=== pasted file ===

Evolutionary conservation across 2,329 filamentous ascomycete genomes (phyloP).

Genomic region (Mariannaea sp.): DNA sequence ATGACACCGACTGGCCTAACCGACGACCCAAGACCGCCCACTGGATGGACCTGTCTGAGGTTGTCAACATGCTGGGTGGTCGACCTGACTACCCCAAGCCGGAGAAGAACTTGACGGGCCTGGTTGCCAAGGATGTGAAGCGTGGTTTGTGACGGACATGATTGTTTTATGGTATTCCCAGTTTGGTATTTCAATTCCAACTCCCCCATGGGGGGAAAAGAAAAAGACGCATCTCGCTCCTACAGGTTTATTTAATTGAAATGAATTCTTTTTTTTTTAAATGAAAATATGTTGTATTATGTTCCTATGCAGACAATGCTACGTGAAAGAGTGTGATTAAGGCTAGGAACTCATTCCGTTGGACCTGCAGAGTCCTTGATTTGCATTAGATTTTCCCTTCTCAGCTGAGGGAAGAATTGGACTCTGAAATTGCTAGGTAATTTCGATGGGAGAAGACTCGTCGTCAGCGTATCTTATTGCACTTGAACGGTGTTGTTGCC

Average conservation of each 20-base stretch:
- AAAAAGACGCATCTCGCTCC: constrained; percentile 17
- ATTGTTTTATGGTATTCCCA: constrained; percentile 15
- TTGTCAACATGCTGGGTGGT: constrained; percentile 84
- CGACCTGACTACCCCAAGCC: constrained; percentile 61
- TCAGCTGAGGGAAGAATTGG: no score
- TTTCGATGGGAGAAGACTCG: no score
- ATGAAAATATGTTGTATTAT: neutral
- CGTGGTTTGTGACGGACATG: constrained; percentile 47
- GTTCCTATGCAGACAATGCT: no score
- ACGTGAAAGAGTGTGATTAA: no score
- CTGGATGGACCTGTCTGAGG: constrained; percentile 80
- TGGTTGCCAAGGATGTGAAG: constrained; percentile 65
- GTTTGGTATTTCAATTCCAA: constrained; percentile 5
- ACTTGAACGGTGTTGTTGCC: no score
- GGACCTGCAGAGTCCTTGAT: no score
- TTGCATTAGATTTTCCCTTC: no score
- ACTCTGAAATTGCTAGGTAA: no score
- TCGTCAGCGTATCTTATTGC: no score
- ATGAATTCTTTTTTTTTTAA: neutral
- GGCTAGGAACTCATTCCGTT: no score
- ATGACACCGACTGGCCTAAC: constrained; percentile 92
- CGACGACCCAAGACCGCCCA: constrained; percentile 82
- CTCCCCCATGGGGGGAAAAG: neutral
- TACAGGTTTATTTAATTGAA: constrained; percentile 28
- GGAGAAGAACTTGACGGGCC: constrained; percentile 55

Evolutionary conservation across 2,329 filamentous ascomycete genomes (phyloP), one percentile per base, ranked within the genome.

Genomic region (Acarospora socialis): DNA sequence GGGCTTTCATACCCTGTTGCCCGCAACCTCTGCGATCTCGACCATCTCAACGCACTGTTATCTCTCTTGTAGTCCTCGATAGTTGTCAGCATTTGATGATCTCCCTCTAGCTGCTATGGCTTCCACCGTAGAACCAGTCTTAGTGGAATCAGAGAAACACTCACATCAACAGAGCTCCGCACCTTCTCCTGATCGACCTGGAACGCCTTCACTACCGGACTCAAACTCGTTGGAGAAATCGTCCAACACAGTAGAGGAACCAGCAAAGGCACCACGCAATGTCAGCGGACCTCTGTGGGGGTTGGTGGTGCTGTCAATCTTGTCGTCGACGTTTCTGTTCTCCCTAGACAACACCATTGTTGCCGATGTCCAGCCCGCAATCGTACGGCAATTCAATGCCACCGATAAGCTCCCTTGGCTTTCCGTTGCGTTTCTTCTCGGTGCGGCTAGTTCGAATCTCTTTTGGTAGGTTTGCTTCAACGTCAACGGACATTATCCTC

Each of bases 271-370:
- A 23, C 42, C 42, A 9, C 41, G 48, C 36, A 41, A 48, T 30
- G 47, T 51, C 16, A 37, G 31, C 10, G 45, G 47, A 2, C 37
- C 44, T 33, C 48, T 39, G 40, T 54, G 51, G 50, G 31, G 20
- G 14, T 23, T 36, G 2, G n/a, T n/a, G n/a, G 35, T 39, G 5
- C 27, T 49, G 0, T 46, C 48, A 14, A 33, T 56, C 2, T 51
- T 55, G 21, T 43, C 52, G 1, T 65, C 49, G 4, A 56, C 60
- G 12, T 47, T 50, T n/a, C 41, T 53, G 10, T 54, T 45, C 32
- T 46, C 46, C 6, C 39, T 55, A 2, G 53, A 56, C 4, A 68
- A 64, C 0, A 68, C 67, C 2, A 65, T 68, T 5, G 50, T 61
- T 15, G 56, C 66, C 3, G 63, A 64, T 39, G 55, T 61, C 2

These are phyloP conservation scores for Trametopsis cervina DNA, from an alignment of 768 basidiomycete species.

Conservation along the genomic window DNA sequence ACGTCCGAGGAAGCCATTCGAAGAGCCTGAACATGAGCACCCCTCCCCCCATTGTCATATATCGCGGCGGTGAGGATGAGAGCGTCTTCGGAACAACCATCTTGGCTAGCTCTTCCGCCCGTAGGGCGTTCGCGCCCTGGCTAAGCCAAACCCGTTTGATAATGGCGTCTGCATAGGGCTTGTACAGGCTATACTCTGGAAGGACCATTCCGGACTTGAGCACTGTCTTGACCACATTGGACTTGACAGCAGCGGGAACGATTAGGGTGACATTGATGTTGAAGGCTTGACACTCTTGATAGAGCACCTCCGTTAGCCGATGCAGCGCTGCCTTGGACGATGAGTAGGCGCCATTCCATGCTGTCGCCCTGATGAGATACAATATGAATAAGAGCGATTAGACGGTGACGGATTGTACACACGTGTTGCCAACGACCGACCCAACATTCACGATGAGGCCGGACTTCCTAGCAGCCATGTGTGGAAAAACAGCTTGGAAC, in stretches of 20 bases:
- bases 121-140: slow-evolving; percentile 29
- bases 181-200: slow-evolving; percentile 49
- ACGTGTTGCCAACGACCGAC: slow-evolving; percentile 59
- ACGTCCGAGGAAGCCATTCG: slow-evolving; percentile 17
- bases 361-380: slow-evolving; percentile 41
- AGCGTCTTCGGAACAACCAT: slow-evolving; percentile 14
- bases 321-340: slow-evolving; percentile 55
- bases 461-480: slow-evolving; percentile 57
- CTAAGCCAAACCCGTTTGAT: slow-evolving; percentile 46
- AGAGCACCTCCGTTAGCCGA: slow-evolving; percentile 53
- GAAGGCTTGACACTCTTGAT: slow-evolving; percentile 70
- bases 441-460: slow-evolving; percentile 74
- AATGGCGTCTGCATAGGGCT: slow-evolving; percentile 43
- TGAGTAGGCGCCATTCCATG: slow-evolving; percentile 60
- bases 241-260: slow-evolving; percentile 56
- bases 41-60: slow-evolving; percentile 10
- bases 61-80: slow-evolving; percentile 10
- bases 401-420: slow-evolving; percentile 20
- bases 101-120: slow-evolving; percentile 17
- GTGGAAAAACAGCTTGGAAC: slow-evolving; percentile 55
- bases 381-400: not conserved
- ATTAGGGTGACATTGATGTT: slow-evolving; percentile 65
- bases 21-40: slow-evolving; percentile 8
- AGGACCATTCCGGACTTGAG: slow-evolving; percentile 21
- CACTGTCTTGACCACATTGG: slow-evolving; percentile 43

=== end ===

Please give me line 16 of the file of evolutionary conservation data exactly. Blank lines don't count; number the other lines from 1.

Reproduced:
- GTTTGGTATTTCAATTCCAA: constrained; percentile 5